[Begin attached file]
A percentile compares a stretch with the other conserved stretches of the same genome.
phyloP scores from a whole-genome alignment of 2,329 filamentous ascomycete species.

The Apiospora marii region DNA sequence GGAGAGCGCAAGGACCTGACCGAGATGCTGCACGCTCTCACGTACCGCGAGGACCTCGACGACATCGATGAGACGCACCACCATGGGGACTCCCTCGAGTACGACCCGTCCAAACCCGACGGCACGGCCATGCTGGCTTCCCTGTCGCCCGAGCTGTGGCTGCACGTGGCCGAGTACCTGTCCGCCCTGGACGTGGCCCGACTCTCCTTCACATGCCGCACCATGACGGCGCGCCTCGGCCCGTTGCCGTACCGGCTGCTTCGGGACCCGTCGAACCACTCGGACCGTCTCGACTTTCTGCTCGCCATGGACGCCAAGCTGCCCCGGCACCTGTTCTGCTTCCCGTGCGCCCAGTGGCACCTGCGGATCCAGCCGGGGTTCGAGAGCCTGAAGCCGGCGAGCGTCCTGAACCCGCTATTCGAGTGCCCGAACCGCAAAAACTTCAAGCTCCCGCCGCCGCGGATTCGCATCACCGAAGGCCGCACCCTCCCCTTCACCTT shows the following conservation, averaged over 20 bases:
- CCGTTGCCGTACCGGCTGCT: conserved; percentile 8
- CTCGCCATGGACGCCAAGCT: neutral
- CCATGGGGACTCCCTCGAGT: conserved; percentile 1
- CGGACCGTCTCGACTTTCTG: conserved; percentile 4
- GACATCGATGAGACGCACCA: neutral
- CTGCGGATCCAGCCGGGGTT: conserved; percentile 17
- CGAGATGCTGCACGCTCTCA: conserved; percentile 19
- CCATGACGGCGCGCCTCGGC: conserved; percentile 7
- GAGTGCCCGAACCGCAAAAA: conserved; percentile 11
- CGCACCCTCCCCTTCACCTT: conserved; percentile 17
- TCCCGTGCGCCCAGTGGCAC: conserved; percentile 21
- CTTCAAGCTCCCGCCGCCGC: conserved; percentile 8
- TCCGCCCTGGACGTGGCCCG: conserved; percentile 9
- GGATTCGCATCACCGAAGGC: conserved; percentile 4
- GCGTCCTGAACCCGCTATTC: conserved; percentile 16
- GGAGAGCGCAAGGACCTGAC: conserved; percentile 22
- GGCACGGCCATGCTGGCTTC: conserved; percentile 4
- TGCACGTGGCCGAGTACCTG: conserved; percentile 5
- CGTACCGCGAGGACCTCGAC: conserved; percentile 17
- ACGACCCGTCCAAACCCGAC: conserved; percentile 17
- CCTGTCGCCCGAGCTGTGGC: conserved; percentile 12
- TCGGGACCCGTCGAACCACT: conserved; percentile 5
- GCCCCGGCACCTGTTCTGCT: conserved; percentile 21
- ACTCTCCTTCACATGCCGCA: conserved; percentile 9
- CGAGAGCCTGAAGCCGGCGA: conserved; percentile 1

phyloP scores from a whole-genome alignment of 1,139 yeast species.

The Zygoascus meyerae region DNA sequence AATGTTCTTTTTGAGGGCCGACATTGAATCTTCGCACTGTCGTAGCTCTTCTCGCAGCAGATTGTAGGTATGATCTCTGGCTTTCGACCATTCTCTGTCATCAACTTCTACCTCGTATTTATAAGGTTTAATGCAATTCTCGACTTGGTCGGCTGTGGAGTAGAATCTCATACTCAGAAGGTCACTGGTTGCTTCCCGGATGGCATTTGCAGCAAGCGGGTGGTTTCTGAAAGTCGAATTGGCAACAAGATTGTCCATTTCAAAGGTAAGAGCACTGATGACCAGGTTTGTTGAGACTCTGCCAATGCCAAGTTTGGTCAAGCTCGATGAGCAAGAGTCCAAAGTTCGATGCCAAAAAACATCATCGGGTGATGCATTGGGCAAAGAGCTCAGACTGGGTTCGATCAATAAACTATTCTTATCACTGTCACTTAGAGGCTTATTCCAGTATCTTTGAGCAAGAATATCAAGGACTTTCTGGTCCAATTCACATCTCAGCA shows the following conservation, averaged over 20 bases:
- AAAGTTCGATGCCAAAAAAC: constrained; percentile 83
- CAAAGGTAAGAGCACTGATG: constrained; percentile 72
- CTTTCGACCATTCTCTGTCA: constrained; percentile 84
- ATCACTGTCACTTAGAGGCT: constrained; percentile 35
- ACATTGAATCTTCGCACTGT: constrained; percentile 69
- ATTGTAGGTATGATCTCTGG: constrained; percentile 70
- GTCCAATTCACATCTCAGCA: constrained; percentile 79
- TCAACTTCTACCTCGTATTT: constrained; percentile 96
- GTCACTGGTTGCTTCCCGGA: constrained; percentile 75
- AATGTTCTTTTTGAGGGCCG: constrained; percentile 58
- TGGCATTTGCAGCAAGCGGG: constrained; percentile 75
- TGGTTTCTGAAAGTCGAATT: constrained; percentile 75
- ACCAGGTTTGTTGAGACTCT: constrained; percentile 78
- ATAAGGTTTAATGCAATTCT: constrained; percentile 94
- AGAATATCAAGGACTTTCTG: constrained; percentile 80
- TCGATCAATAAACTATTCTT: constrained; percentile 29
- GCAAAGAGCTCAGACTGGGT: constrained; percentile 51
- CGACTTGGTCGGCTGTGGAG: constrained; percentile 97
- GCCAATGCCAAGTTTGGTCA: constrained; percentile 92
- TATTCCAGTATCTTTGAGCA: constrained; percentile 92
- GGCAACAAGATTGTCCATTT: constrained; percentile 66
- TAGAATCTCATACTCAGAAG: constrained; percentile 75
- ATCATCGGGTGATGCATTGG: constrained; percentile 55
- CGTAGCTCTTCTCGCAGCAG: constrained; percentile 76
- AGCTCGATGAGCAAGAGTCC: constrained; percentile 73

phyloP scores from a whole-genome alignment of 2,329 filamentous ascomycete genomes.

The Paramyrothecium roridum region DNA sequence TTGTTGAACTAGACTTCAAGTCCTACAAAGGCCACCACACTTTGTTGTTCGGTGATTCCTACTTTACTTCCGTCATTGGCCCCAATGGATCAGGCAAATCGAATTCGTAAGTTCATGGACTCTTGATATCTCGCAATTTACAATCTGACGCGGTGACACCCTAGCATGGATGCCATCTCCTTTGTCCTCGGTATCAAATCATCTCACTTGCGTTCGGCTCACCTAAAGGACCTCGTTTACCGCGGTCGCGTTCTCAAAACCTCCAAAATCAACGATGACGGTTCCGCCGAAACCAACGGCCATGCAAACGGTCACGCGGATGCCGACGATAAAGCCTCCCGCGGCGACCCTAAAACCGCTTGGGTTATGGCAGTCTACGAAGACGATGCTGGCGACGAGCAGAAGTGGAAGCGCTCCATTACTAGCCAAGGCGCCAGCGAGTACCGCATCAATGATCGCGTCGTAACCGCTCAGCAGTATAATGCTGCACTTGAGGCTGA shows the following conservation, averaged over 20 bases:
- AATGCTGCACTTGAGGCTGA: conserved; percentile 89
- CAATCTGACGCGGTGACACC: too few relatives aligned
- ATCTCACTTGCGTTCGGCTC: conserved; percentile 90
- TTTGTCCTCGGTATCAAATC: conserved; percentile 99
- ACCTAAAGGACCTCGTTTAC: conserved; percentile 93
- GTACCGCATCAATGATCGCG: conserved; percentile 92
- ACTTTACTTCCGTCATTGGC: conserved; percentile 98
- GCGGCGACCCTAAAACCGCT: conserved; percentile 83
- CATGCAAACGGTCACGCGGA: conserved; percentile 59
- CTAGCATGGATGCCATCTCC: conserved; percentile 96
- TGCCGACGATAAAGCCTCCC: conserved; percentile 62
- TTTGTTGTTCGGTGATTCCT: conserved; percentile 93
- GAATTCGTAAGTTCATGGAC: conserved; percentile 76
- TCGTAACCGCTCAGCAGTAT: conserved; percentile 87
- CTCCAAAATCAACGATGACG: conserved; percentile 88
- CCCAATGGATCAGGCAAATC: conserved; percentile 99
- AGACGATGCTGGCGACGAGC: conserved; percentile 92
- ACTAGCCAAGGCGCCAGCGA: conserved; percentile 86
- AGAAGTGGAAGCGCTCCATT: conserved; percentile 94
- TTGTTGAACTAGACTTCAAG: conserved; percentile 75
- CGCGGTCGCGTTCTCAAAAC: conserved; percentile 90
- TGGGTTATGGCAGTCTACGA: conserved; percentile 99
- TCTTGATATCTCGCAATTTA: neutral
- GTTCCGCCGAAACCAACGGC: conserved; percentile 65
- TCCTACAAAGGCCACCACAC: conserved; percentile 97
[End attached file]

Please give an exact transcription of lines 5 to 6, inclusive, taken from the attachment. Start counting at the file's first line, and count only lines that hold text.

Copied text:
- CTCGCCATGGACGCCAAGCT: neutral
- CCATGGGGACTCCCTCGAGT: conserved; percentile 1